They were thick and heavy

Dating early american furniture

The puritan New EnglandThe slot still had to

Because the new machine made screw was inexpensive, it was readily accepted by cabinetmakers. Mercer, contains photographs, drawings, and patent information on nails, hinges, screws, hardware, planing machines, etc.

The puritan New England cabinetmakers built simple unadorned cupboards painted in drab colors. The slot still had to be cut by hand with a hacksaw. Seldom was the cut placed exactly in the center. These early latches were inlaid into cabinet doors rather than being attached to the surface, as were the later cast iron latches.

For the first ten years of production, machine made screws were made with no slot in their head. By contrast, the shaft of the machine made screw tapers to a point. The circular saw leaves marks on wood that look like this. The screw above was handmade. The rough sawed lumber used in furniture construction was smoothed with either a hand held plane, or a planing machine.

Furniture built in the Midwest and the South is different from New England made pieces. Furniture styles linger for years.

The circular saw was limited to cutting thin pieces of wood such as shingles, clapboards, and laths until the early s. Each change is documented, most are patented. The methods of working wood also changed during this time. Country furniture does have its styles based predominately on religion and region. Items made after are made using this new screw.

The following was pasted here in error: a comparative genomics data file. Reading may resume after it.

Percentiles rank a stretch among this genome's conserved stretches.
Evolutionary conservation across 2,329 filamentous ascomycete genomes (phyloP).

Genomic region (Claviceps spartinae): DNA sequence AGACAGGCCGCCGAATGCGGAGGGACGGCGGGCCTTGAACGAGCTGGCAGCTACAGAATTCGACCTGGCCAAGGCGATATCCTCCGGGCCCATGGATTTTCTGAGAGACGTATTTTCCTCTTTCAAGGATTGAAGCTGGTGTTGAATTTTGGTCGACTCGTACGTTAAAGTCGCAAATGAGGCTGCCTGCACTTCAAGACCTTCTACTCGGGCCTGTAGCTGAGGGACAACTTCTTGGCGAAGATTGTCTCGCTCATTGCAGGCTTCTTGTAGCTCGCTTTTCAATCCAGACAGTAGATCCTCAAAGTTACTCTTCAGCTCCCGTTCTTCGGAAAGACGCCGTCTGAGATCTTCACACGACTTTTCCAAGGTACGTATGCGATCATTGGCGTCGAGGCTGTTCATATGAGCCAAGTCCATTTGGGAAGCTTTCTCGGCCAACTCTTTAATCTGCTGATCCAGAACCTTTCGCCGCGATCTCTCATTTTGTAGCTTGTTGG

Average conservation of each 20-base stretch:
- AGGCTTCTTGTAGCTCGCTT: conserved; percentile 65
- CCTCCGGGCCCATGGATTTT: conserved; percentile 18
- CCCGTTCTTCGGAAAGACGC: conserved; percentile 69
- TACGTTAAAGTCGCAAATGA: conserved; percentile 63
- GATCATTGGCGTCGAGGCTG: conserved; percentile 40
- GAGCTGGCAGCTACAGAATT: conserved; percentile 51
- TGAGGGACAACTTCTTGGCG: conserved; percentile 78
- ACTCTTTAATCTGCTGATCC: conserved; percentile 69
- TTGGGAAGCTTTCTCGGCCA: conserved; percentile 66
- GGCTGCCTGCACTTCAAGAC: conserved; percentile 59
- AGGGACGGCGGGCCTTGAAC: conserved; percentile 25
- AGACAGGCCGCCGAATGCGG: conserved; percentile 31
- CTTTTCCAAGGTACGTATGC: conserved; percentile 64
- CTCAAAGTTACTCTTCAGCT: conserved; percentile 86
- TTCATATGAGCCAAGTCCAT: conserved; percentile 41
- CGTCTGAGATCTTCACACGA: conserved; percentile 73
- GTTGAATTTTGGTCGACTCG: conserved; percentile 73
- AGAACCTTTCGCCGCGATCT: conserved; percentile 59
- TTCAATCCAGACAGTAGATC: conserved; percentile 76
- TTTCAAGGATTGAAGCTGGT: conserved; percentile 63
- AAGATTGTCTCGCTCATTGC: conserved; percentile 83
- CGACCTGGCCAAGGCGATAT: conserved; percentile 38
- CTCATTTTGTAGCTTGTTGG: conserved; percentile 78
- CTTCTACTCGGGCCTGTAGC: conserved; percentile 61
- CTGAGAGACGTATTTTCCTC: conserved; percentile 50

The catholic French and the Irish built cupboards with bold moldings, cut out feet, raised panels and they painted their cupboards in bright colors. The style of nails changed a dozen times, the hinge changed four times, the screw changed three times, and so did latches and pulls. The hinge on the right is a modern hinge.

Dealers who specialize in country and primitive furniture have depended on the above methods plus the study of nails for dating their antiques. The up and down saw leaves marks on wood that look like this.